However, unlike actors in a hold who freeze, the disciples were not entirely still for the time they waited for the hold to be completed. Luke tells us that, In those days Peter stood up among the brothers (the company of persons was in all about 120) and said, “Brothers, the Scripture had to be fulfilled, which the Holy Spirit spoke beforehand by the mouth of David concerning Judas, who became a guide to those who arrested Jesus. For he was numbered among us and was allotted his share in this ministry. … For it is written in the Book of Psalms, ‘May his camp become desolate, and let there be no one to dwell in it’; and ‘Let another take his office.’ So one of the men who have accompanied us during all the time that the Lord Jesus went in and out among us, beginning from the baptism of John until the day when he was taken up from us—one of these men must become with us a witness to his resurrection.”

It seems quite reasonable that they would do this. After all, in the history of Israel, 12 was a pretty important number. 12 sons of Jacob, and thus 12 tribes of Israel. When it came time for appointing land plots to the different tribes, the tribe of Levi did not get a land allotment; well, instead of leaving it at 11, God decided that the two half-tribes of Manasseh and Ephraim would be considered full tribes and receive allotments, thus bringing the number back up to 12. Now, in Jesus’s time, He had originally called 12 apostles, though, as we heard, one betrayed Him. In rather graphic detail, Luke describes that traitor’s ghastly end. Needless to say, they were down to 11. Things undoubtedly felt …. incomplete; awkward. A space needed to be filled. They needed to get back to 12, so they brought forward a few candidates. They prayed. They cast lots. The lot fell to one of the candidates, Matthias, and he was numbered to be one of the apostles.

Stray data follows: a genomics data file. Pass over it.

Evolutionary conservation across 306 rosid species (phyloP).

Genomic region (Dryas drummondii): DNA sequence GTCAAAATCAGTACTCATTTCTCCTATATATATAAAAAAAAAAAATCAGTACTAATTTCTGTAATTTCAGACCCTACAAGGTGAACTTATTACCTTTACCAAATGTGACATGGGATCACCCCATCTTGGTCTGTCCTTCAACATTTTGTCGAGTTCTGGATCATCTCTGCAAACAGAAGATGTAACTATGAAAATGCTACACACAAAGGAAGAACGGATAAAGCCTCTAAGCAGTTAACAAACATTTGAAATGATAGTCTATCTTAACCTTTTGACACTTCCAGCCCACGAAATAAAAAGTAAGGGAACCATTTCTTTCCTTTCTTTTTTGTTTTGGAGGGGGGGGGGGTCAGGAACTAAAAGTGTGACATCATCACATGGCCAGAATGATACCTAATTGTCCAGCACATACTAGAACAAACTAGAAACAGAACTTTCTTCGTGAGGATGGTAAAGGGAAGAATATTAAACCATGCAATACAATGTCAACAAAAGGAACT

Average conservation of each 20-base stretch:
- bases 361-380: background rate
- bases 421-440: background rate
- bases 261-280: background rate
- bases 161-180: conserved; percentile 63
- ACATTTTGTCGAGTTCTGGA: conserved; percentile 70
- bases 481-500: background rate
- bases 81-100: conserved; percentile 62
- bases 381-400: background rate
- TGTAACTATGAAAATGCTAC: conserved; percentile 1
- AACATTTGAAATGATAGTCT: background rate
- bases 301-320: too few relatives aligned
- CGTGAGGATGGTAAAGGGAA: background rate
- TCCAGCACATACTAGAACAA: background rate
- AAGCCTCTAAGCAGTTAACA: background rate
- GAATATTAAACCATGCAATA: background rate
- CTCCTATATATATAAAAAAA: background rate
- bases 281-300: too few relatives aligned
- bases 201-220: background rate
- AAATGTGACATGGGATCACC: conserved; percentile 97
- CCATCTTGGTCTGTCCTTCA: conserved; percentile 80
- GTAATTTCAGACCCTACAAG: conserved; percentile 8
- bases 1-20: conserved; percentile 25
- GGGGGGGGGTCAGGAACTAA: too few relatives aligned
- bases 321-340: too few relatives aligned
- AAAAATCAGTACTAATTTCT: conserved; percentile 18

Now here’s the question … it might be a little uncomfortable: did the apostles act hastily? I mean, did they act when they were supposed to hold? No doubt they had good intentions, believing the promise that God had in store for them in a few days and wanting to be back at full strength, but was it the right thing to do? In his first letter to the Corinthians, Paul tells his readers about how the resurrected Lord Jesus appeared to many different people, finishing the list by saying, “Last of all, as to one untimely born, he appeared also to me. For I am the least of the apostles, unworthy to be called an apostle, because I persecuted the church of God.”